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In facilitation preparation, scoping and agility are essential


This article examines the ATO’s in-house facilitation process and how that process might be used to generate solutions to seemingly intractable problems quickly, economically and efficiently by allowing for an agreed narrowing or confining of the issues. The article identifies the basic requirements for a successful facilitation and observes that facilitation does not provide a soft option for a lazy or under-prepared practitioner.

The article considers a range of disputes that have been addressed within facilitation, examines two difficult disputes handled within the process in more detail, and highlights the importance of a well-chosen facilitator while identifying problems that still exist within the facilitation model. The article concludes by identifying some traps for the unwary and noting that facilitation is more than the horse-trading exercise some assume it to be.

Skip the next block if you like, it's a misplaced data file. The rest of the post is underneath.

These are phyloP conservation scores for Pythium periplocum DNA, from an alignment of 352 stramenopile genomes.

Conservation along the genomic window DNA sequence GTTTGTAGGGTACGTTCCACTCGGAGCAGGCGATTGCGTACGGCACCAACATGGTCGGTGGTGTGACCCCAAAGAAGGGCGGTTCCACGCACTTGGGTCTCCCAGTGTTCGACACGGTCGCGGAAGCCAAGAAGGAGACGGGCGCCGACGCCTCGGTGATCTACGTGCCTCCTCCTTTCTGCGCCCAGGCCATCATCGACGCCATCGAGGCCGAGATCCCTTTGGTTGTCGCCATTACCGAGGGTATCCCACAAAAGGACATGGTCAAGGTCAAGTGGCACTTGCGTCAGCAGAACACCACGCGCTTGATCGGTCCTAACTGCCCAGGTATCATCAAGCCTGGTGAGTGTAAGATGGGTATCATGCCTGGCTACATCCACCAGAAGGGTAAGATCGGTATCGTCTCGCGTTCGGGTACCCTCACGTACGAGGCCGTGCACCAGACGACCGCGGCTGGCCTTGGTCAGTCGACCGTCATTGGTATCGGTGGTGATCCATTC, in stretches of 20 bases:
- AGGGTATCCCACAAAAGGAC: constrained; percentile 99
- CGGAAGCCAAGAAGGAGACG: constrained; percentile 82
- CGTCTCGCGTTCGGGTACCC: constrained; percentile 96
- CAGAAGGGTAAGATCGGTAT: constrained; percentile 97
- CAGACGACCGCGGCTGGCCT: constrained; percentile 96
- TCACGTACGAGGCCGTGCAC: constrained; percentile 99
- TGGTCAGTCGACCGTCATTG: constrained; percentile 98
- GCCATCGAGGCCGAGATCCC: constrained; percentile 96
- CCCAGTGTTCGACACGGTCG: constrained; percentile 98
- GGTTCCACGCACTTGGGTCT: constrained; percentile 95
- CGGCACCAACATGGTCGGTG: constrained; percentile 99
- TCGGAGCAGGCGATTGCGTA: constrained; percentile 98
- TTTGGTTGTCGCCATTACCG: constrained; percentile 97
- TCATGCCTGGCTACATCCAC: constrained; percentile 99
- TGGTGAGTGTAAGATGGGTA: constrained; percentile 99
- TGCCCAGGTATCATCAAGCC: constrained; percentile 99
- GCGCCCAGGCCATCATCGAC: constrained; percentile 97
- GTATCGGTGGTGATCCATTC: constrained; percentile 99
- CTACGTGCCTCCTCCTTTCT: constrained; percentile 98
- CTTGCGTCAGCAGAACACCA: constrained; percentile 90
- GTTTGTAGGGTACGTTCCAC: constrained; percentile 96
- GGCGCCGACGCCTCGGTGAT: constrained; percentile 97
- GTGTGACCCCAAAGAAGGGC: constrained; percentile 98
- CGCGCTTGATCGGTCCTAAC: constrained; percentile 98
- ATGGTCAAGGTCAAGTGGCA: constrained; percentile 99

Author profile

Christopher Wallis CTA
Chris commenced practice as a Barrister in 1991 and 27 years later has a strong no nonsense reputation throughout Australia in the fields of equity and revenue law. Chris’ focus is on keeping clients out of the AAT and Court using attention to detail and negotiation to secure certainty for clients at the earliest opportunity, a focus which has involved him in numerous in-house facilitation sessions. Chris is a regularly published author and a member of the Editorial Board of the Australian Tax Law Bulletin and also of the Australasian Tax Teachers Association (ATTA). Chris presents regularly throughout Australia for the professional bodies and ATTA and has completed studies in international tax at the Institute for Austrian and International Tax Law at Wirtschafts Universitat in Vienna and the IBFD in Amsterdam. Two of Chris' recently published articles have addressed issues arising under the ATO's in-house facilitation process. Subsequent changes to the process reflected observations in the articles. - Current at 08 October 2019
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